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Canadian Journal of Public Health

, Volume 92, Issue 5, pp 366–371 | Cite as

Improving the Time to Diagnosis After an Abnormal Screening Mammogram

  • Ivo A. Olivotto
  • Marilyn J. Borugian
  • Lisa Kan
  • Susan R. Harris
  • Eunice J. Rousseau
  • Sally E. Thorne
  • Judith A. Vestrup
  • Charles J. Wright
  • Andrew J. Coldman
  • T. Gregory Hislop
Article

Abstract

Introduction: Five community-specific interventions to reduce the time to diagnosis after an abnormal breast screen have been evaluated.

Methods: Subjects with abnormal screening mammograms in 1998 were assessed through five community pilot projects (N=1137) and a control random sample assessed elsewhere in BC (N=1053). The number, types, dates and physician costs of breast-related interventions after an abnormal screen were compared between pilots and control.

Results: The median time to diagnosis for women without a biopsy was reduced from 23 days to 7 days (p = 0.001) in the pilot with facilitated referral to diagnosis. The median time to diagnosis for women with a biopsy was reduced from 57 days to 22–43 days in the pilots. Median physician costs per subject were lower (p = 0.02) in pilots that more frequently used core biopsy to obtain a diagnosis.

Conclusions: Process changes can improve the time to diagnosis after an abnormal breast screen, with similar or lower physician costs per subject. Facilitating the referral process had the greatest impact.

Résumé

Contexte: Nous avons évalué cinq interventions locales particulières visant à réduire les délais de diagnostic lorsqu’un test de dépistage du cancer du sein donne un résultat anormal.

Méthode: Nous avons évalué des patientes dont les clichés mammaires étaient anormaux en 1998 par le biais de cinq projets pilotes communautaires (n=1 137) et évalué un échantillon témoin aléatoire ailleurs en Colombie-Britannique (n=1 053). Nous avons comparé, dans les projets pilotes et chez les cas témoins, le nombre, le genre, les dates et les coûts médicaux des interventions mammaires après un résultat anormal.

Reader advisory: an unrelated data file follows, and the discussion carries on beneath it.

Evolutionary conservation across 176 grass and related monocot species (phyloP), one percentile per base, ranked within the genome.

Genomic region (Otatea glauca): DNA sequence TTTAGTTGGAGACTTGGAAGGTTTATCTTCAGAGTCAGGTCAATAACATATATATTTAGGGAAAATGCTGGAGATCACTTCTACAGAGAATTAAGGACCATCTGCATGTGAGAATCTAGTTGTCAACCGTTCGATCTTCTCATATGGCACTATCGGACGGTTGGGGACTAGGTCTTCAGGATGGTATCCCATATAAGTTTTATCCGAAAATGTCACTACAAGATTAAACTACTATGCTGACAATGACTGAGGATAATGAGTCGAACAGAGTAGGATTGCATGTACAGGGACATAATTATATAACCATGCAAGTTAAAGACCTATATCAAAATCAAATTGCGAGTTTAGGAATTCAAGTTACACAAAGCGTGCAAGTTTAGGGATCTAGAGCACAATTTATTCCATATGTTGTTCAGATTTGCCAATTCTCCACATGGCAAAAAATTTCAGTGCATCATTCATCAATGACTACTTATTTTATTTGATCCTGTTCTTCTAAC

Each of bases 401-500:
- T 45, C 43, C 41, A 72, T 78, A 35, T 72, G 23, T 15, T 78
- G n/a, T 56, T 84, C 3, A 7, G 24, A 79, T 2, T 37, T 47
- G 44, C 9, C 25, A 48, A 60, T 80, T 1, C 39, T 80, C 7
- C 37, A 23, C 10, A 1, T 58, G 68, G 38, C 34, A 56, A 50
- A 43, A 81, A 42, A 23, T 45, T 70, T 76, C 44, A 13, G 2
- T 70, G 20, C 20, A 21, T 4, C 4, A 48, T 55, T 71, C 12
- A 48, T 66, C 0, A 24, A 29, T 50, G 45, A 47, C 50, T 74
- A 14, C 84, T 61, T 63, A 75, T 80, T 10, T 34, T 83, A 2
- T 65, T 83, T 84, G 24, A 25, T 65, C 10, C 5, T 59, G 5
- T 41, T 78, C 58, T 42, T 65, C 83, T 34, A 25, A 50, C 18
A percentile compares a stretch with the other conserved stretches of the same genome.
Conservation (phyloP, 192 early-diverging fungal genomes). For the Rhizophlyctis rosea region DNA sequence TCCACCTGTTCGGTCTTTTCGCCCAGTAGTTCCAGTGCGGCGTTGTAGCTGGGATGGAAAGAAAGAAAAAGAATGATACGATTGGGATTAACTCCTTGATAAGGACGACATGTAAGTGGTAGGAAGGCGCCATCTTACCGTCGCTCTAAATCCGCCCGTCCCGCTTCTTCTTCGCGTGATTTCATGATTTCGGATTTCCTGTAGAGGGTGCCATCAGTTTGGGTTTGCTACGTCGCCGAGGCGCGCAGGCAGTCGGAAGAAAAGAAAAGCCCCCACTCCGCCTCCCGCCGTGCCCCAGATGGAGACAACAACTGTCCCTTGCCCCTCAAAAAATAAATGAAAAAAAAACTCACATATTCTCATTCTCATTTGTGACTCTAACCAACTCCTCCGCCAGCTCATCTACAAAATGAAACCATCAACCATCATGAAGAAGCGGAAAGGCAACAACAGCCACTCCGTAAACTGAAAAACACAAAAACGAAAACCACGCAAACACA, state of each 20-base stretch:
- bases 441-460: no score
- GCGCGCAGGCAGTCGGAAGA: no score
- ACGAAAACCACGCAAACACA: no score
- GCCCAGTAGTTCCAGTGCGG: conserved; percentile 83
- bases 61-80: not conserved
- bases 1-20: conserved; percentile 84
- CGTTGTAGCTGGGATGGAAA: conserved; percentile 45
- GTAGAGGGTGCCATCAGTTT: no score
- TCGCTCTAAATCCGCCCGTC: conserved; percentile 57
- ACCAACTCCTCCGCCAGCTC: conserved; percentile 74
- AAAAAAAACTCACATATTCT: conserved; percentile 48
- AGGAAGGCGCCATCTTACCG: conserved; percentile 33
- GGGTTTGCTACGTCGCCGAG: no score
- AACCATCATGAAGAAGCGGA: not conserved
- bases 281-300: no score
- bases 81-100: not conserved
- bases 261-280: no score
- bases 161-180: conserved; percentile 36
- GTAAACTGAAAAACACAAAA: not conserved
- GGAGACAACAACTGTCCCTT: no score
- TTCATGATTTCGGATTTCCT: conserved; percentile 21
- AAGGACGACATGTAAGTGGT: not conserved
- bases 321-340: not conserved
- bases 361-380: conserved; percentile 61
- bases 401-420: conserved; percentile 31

Résultats: La durée médiane avant diagnostic pour les femmes n’ayant pas subi de biopsie est passée de 23 à 7 jours (p=0,001) lors du projet pilote où l’on a facilité l’aiguillage vers un diagnostic. La durée médiane avant diagnostic pour les femmes ayant subi une biopsie, qui était de 57 jours, varie maintenant entre 22 et 43 jours. Les coûts médicaux médians par patiente étaient inférieurs (p=0,02) lors des projets pilotes faisant appel aux microbiopsies pour obtenir un diagnostic.

Conclusions: Les modifications aux méthodes peuvent accélérer le diagnostic après un résultat anormal d’un test de dépistage du cancer du sein, tout en maintenant ou en réduisant les coûts médicaux par patiente. C’est en facilitant l’aiguillage des patientes que l’on obtient les effets les plus marqués.

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Copyright information

© The Canadian Public Health Association 2001

Authors and Affiliations

  • Ivo A. Olivotto
    • 1
    • 2
  • Marilyn J. Borugian
    • 3
  • Lisa Kan
    • 1
    • 3
  • Susan R. Harris
    • 4
  • Eunice J. Rousseau
    • 3
  • Sally E. Thorne
    • 5
  • Judith A. Vestrup
    • 6
    • 7
  • Charles J. Wright
    • 6
    • 7
    • 8
  • Andrew J. Coldman
    • 1
    • 3
    • 9
  • T. Gregory Hislop
    • 1
    • 3
  1. 1.The Screening Mammography Program of British ColumbiaVictoriaCanada
  2. 2.The Radiation Therapy ProgramBC Cancer AgencyVictoriaCanada
  3. 3.The Cancer Control ProgramBC Cancer AgencyCanada
  4. 4.The School of Rehabilitation SciencesUniversity of British ColumbiaVancouverCanada
  5. 5.The School of NursingUBCCanada
  6. 6.The Department of SurgeryUBCCanada
  7. 7.The Vancouver Hospital and Health Sciences CentreVancouverCanada
  8. 8.The Department of Health Care and EpidemiologyUBCCanada
  9. 9.The Faculty of ScienceUBCCanada

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